Role of nitric oxide in the hemodynamic changes of sepsis

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To study the role of nitric oxide in the hemodynamic changes of sepsis.


Prospective, randomized, controlled, intervention study.


Twenty-five sheep randomized to four groups: Group A (n = 8, nonseptic sheep) received NG-nitro L-arginine (20 mg/kg iv) followed 15 mins later by L-arginine (200 mg/kg iv); group B (n = 4, nonseptic sheep) received L-arginine followed 15 mins later by NG-nitro L-arginine; group C (n = 7, septic sheep) received NG-nitro L-arginine (20 mg/kg iv) alone; group D (n = 6, septic sheep) received L-arginine (200 mg/kg iv) followed by NG-nitro L-arginine (20 mg/kg iv).


Sheep were anesthetized with pentobarbital, mechanically ventilated and monitored with a pulmonary artery catheter, a peripheral artery catheter, and a Millar catheter in the left ventricle. Sepsis was induced by the intravenous administration of live Escherichia coli (1.5 x 109 microorganisms/kg over 30 mins), which resulted in systemic hypotension, pulmonary hypertension, high cardiac output, and hyperlactatemia. Acetylcholine was administered before and after each intervention.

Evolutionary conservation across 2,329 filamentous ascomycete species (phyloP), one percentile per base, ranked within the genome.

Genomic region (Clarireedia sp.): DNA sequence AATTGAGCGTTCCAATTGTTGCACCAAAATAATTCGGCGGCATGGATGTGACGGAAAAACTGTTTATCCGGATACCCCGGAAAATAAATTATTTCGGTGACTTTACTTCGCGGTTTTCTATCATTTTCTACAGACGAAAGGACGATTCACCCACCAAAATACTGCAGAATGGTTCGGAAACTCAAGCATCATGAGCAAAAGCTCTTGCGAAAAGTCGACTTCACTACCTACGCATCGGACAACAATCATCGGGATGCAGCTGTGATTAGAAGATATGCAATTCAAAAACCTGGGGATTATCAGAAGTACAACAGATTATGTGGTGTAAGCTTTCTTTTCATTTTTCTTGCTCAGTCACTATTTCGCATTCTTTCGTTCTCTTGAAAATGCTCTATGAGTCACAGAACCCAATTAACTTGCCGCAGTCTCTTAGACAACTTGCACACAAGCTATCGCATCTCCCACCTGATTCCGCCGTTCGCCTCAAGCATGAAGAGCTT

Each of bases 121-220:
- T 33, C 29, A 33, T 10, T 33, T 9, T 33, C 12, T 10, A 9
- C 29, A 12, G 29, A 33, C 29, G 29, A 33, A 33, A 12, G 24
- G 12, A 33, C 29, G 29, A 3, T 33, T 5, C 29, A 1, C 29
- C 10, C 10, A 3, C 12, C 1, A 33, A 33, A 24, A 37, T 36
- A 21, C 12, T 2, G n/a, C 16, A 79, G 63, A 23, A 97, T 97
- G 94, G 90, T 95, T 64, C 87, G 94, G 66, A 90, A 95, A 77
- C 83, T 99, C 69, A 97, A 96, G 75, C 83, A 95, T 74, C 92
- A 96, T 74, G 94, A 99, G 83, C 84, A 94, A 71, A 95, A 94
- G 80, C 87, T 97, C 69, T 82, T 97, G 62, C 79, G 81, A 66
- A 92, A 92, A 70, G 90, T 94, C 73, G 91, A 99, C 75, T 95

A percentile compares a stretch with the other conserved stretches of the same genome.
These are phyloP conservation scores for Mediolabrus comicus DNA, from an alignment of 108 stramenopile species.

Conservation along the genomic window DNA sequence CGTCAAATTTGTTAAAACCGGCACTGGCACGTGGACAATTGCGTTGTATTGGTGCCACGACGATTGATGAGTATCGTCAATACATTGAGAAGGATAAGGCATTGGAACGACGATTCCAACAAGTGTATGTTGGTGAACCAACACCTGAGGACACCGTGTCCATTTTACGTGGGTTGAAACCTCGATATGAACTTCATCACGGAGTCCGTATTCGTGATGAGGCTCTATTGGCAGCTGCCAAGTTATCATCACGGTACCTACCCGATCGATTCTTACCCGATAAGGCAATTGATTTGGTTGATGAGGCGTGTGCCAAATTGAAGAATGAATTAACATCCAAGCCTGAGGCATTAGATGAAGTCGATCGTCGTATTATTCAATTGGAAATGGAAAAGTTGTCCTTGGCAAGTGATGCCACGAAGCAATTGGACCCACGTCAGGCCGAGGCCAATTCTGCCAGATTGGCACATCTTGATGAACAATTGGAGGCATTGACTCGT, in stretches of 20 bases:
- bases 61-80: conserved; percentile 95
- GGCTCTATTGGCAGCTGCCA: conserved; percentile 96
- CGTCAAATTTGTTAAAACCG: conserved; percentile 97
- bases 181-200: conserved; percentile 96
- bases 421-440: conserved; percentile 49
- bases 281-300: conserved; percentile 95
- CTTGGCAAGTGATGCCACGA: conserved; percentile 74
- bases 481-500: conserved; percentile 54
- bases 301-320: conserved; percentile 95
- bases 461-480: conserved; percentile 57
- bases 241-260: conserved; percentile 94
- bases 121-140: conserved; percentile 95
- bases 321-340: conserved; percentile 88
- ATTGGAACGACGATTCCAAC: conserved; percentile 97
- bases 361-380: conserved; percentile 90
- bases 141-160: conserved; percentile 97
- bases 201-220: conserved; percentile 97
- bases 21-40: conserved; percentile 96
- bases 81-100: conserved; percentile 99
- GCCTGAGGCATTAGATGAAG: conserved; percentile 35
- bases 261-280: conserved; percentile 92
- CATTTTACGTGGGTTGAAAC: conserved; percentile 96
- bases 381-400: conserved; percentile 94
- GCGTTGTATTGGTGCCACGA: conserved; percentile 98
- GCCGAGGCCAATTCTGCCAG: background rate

Measurements and Main Results

In nonseptic sheep (groups A and B) NG-nitro L-arginine induced an increase in mean blood pressure (BP), pulmonary arterial pressure, and systemic and pulmonary vascular resistances, accompanied by a decrease in cardiac index and the first derivative of left ventricular pressure. L-arginine administered to normal sheep induced systemic vasodilation.

Measurements and Main Results

In the sepsis groups (groups C and D), the increases in BP and systemic vascular resistances induced by NG-nitro L-arginine were significant but less marked than in nonseptic sheep. Pretreatment of septic sheep with L-arginine totally abolished the NG-nitro L-arginine induced increases in systemic and pulmonary vascular resistances in this group. The administration of L-arginine in these animals induced both systemic and pulmonary vasodilation.

Measurements and Main Results

Acetylcholine-mediated vasodilation was severely impaired in sepsis. In this condition, pretreatment with L-arginine improved the response to acetylcholine.


These data support the view that nitric oxide plays a significant role in modulating systemic and pulmonary vasomotor tone in normal and septic sheep. L-arginine produced systemic vasodilation in normal sheep, whereas both systemic and pulmonary vasodilation were observed in septic animals. The impaired response to an endothelium-dependent vasodilator in sepsis was improved by the previous administration of L-arginine. (Crit Care Med 1993; 21:759–767)

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